Sharing on Facebook can be defamatory

A recent Queensland Supreme Court decision concerning defamatory posts in the go-carting community has led to a Queensland Supreme Court judge awarding the aggrieved person $250,000. The defendant was the administrator of two Facebook pages relating to go-carting in Australia.

A series of posts made by the defendant on the pages over a period of time concerning the CEO of a go-carting organisation have been found to be defamatory by the Supreme Court judge. Interestingly, one of the defamatory posts was a post that was written by a third party but shared by the defendant on the Facebook page.

The defendant argued that as he was not the author of this post, he was therefore not liable for the defamatory material contained. The judge rejected this argument and confirmed that it is not the authorship of the post that was relevant, rather it was the publication of that post. Therefore, as the defendant had shared this post, the defendant had in effect published it and was therefore liable for the defamatory material contained in that post.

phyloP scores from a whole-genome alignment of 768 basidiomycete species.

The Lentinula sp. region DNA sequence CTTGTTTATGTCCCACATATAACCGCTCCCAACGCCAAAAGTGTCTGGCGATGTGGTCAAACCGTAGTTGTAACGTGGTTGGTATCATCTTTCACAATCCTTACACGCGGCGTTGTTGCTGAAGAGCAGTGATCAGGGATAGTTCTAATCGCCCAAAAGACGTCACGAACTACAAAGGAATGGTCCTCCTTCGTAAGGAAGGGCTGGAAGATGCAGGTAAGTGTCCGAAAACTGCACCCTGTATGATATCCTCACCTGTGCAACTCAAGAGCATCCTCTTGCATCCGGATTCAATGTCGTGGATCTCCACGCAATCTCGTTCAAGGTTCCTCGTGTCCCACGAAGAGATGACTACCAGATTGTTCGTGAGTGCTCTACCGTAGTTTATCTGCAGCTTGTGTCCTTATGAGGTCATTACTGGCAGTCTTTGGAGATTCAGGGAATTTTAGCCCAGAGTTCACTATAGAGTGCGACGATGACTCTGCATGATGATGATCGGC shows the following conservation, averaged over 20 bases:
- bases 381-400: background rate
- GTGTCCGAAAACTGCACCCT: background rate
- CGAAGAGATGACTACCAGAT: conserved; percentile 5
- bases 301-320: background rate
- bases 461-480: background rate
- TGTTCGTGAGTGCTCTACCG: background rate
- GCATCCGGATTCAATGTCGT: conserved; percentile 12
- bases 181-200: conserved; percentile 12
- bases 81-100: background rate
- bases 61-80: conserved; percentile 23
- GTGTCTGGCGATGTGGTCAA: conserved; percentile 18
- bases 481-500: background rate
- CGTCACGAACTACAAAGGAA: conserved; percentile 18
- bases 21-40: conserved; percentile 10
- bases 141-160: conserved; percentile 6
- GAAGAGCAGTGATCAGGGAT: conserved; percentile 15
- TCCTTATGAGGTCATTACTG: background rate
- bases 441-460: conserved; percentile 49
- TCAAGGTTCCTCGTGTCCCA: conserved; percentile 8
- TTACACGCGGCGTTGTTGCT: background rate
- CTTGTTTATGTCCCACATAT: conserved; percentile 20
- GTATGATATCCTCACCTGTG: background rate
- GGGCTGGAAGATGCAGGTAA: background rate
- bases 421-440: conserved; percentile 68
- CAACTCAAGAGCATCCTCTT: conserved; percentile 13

This highlights an important lesson for social media users that the sharing or re-tweeting of a publication which could be defamatory may see that person liable for that post as if they were the ones that wrote it.

It is always important to be aware that your activities on social media can have very costly consequences.

If you believe that you have been defamed or if you have been accused of defamation due to posts on your social media page, then you should seek legal advice immediately.

For assistance or advice on how to proceed please call on (02) 9963 9800 or email

John Pegg

Etheringtons Solicitors